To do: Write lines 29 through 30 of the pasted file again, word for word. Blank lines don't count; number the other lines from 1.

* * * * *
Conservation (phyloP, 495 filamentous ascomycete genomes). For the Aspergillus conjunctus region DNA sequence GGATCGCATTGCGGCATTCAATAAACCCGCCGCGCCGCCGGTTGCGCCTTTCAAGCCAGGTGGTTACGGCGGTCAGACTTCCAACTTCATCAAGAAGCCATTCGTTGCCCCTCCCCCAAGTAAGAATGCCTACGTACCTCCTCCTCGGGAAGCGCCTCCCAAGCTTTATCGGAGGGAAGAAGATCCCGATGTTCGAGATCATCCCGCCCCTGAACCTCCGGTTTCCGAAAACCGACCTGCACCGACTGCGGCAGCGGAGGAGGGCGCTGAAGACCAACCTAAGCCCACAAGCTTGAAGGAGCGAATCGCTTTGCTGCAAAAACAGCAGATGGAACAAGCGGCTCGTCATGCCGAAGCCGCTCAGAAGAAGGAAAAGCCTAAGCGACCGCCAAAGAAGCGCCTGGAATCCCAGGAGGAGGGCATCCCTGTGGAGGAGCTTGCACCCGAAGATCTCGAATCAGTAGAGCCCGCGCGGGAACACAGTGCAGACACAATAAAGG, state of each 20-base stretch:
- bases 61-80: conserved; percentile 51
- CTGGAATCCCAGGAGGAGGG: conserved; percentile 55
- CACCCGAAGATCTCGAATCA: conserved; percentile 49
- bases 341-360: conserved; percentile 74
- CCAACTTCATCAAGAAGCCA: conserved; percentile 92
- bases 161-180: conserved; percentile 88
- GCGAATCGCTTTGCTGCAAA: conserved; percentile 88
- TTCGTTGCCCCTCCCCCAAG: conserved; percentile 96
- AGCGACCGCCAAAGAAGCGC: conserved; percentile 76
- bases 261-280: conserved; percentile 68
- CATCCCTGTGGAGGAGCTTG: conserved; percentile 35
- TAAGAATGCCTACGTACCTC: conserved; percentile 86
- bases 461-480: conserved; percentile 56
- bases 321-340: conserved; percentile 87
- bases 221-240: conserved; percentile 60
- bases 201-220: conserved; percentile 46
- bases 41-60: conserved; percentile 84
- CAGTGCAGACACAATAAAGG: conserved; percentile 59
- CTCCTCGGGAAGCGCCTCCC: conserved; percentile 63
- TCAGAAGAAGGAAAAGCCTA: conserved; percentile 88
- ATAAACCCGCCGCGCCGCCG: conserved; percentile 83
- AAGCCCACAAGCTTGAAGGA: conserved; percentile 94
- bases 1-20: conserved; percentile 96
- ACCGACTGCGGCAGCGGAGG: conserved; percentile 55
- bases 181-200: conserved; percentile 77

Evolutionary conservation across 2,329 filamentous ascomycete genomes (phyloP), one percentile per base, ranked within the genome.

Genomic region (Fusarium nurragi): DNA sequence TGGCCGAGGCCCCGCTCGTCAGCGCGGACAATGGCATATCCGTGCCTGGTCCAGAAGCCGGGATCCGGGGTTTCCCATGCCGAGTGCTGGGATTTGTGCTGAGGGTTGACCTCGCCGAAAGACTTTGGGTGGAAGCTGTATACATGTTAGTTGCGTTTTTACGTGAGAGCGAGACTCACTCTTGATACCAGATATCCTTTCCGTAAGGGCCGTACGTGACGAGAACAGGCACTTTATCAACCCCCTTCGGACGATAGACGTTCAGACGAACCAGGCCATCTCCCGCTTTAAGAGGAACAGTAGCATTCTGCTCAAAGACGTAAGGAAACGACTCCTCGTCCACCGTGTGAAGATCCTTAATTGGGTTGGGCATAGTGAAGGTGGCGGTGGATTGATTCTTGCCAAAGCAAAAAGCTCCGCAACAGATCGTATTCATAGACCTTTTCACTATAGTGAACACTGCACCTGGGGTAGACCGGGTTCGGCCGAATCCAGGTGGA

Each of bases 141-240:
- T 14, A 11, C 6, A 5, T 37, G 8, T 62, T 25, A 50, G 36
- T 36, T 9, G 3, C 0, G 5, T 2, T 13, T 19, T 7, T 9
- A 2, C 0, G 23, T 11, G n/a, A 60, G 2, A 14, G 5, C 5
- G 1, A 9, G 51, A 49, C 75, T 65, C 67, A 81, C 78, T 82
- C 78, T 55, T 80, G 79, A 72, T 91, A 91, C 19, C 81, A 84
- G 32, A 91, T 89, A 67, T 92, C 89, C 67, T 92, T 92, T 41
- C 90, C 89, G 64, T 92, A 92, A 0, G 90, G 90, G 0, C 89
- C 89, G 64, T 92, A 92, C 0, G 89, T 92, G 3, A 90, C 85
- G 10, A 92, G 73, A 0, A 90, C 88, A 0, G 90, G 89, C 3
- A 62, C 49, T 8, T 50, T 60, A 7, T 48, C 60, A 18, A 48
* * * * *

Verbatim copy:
Each of bases 141-240:
- T 14, A 11, C 6, A 5, T 37, G 8, T 62, T 25, A 50, G 36